4. I was just thinking that about secret hidden gems – they don’t stay secret for long! Hopefully Basil’s Bar can still retain a little of that secret hideaway feel to it despite the increasing number of tourists seeking it out. Sounds like the one at Anegada will likely always be more of a remote hidden gem because of where it is. I like the name, Cow Wreck. Pretty distinctive but it makes you wonder how they came to name it that in the first place. They all sound pretty good to me, and I like the more chilled and laid back vibe. I’ve never been to the Caribbean but that’s the sense I get from the area generally, like there’s less pressure and no rush, you can just chill and explore at leisure. I could definitely go for a rum on the beach now.

    1. Hi Hannah. Thank you for the thoughtful comment. I agree the more remote the better the vibe oftentimes. It’s good to have a mix! Cow Wreck was pretty unique due mainly to its hard to reach location but also because it captures a feeling so many people look for when they want to truly escape. I hope you make it there someday and get that rum drink too!

  5. I always look forward to two things whenever I visit a beach resort or villa located in an island. First, the calming scenery of the ocean in the daytime. Second, the fun and lively bars at night. In the past few years, I always make sure that I go to two tropical countries and visit famous beaches that locals would recommend. I have been to several islands in the Philippines such as Palawan and Boracay, which offers a wide range of beach resorts, hotels, restaurants, and outdoor activities. The bars are also packed with tourists and locals that would like to experience the nightlife. I’m hoping to replicate my wonderful experience in the Philippines in the Caribbean. I am sure that it also offers the same satisfaction, fun, and enjoyment. Cow Wreck sounds interesting because it’s challenging to get to. But you are right, sometimes these kinds of places are the best places to be. I hope to read more about such undiscovered places so that I may be able to consider adding it to my travel list after the pandemic ends.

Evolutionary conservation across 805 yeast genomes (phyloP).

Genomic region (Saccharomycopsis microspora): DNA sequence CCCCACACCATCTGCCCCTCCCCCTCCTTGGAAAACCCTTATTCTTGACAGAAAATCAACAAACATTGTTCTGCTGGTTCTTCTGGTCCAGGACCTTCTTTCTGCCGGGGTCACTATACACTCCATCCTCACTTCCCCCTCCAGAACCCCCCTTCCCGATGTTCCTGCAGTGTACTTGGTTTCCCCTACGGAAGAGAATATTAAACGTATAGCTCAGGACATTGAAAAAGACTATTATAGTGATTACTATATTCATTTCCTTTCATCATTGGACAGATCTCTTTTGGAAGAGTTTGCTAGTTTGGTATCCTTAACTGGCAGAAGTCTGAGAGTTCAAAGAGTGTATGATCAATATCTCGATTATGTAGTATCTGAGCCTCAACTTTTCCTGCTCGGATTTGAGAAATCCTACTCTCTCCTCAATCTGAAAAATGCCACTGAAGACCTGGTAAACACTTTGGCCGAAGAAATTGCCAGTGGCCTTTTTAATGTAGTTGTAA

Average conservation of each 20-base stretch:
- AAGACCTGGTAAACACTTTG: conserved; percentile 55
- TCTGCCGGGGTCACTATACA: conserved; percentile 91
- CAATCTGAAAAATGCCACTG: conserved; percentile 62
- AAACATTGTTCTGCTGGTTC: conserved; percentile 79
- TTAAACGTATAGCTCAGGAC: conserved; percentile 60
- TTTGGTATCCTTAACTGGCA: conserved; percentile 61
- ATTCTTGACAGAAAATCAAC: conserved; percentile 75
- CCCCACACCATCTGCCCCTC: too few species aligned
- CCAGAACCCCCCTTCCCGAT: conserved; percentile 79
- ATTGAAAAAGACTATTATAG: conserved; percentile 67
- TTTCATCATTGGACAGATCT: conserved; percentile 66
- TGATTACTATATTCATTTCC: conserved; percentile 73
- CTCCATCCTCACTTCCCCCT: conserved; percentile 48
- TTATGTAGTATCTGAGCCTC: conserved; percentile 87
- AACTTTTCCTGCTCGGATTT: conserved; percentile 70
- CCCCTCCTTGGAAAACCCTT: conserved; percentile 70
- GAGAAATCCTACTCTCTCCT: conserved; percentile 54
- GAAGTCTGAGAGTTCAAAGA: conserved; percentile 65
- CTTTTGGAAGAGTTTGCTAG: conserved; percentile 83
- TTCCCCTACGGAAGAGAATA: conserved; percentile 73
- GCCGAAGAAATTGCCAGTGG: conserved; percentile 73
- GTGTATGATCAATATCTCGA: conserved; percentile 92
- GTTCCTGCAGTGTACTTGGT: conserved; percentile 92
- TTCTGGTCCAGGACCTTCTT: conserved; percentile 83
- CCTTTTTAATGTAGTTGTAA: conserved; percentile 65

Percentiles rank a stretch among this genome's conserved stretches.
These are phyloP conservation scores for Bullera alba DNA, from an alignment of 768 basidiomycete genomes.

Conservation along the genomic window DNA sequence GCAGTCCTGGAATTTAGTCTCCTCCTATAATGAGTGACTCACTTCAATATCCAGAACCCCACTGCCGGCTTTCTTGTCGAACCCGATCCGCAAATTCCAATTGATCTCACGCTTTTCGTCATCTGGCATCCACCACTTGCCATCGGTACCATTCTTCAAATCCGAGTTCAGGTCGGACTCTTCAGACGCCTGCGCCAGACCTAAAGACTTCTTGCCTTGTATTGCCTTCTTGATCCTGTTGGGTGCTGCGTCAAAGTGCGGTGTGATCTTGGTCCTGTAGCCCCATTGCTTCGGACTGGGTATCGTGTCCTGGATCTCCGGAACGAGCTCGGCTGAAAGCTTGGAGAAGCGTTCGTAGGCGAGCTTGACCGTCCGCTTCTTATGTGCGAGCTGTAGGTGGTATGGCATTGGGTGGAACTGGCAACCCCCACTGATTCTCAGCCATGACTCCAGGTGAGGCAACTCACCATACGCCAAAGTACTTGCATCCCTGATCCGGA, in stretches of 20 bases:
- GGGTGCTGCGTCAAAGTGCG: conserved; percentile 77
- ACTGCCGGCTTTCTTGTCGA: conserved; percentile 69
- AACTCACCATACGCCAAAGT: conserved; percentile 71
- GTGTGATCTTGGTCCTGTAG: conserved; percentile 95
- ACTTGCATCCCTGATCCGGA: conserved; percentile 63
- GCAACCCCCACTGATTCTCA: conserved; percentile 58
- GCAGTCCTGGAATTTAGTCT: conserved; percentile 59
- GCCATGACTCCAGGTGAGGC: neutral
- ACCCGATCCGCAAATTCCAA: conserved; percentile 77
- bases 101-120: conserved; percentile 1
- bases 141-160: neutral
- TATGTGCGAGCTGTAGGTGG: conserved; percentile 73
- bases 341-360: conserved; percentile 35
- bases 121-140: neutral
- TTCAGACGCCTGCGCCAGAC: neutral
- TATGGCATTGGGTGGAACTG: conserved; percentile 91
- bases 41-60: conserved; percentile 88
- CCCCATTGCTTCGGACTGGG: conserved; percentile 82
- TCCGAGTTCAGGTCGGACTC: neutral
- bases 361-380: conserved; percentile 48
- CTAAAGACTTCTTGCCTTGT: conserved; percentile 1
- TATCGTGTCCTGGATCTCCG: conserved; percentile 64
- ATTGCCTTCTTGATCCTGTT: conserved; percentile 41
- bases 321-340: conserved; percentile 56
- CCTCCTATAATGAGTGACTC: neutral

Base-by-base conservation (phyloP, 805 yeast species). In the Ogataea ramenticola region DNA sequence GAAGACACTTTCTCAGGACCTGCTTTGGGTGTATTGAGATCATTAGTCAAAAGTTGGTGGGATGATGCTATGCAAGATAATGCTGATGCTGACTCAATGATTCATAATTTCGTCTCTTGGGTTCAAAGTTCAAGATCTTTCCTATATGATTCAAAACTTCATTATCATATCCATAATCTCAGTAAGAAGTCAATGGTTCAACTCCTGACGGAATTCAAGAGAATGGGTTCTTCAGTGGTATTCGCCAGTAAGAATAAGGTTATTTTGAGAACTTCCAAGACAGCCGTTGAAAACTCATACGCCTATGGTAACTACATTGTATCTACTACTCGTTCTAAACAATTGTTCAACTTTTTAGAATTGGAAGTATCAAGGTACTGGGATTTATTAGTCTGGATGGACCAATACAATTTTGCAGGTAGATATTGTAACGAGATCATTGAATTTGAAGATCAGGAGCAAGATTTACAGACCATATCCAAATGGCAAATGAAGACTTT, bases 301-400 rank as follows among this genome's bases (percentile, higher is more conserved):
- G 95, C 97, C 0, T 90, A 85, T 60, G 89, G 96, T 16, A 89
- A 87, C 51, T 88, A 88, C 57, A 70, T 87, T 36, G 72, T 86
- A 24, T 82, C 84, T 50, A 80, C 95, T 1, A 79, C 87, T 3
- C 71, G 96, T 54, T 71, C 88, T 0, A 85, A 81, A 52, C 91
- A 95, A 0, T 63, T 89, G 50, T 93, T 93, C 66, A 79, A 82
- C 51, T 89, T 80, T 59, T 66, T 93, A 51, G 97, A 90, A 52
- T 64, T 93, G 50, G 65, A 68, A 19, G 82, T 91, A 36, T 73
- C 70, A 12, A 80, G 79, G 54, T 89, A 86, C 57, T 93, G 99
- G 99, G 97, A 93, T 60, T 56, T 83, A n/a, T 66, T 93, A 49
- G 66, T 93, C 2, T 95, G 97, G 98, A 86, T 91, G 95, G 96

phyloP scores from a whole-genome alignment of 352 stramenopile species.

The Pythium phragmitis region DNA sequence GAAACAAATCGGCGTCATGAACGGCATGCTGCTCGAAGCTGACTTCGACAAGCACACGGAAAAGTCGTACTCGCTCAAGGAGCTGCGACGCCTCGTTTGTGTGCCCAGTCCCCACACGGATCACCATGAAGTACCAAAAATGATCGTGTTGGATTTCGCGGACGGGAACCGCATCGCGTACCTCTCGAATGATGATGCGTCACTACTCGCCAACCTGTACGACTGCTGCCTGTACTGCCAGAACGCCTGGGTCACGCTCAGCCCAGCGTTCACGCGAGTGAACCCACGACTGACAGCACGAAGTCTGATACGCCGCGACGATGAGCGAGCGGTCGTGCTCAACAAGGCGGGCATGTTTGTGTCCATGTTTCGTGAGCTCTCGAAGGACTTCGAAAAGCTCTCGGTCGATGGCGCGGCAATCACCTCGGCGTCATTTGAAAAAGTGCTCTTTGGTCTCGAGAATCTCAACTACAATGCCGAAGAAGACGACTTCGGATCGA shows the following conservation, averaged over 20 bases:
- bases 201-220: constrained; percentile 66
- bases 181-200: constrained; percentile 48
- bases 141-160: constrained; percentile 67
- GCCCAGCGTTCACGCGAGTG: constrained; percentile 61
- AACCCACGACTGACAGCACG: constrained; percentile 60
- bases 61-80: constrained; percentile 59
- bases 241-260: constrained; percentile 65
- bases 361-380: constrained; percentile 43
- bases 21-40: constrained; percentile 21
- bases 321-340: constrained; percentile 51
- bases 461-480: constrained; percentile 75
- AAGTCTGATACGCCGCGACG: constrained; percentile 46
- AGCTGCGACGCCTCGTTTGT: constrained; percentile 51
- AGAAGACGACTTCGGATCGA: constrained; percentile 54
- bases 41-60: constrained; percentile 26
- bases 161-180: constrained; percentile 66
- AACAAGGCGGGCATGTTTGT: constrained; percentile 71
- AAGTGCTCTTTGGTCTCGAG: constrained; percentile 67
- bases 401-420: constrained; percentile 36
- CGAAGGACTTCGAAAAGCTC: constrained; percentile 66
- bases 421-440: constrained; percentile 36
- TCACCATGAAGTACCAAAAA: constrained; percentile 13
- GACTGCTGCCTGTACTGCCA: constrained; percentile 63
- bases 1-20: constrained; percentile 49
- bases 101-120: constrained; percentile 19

1. Hi Elijah. Sounds like you’ve had some great island adventures as well! Boracay is on my bucket list for the future. Like you, I enjoy all of the different kinds of nightlife experiences, from touristy to hyper-local. A good way to get a true feeling for the country/island you are visiting. Good luck on your future Caribbean escapade!

    1. The Rum Bar on Cooper Island is my favorite too! And I don’t even drink rum! It has the right combination of everything there is to love about the Caribbean islands, a great setting, a laid back atmosphere, and a lovely bar staff. Thanks for the comment!

    1. That is such a nice comment to read, thank you for saying. I hope your future travels take you to this bucolic part of the world one day. Happy travels!

  6. If I had a large family, I would plan a trip to these islands for upcoming summer vacation. Such an idyllic and beautiful places for kids to see the world and hospitable people.